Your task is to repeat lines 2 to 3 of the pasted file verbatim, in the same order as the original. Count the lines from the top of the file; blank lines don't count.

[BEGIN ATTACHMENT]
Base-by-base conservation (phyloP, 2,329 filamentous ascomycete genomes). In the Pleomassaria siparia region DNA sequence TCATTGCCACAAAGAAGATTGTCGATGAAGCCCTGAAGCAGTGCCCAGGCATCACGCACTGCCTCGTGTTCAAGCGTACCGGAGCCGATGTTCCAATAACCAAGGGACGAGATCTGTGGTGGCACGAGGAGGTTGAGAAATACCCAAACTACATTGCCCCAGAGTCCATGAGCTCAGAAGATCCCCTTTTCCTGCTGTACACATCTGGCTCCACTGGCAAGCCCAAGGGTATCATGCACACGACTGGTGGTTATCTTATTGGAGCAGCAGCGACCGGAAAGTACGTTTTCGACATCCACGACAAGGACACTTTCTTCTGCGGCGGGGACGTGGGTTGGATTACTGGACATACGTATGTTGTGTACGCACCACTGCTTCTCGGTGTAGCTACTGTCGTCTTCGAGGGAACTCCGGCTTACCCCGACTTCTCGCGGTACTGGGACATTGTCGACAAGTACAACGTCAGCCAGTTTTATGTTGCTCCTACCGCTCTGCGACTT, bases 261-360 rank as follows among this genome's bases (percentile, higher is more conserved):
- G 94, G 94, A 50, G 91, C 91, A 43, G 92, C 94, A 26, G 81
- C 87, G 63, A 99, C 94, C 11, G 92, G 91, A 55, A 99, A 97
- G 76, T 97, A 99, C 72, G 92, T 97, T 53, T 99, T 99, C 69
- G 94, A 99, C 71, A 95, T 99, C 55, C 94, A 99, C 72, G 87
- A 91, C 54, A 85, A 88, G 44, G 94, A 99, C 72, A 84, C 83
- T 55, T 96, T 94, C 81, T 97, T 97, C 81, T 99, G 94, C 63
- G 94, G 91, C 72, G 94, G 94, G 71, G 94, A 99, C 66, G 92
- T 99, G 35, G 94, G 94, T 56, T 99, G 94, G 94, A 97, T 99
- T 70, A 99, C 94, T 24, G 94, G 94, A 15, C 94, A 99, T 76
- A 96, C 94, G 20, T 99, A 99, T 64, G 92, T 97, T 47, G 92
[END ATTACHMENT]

- G 94, G 94, A 50, G 91, C 91, A 43, G 92, C 94, A 26, G 81
- C 87, G 63, A 99, C 94, C 11, G 92, G 91, A 55, A 99, A 97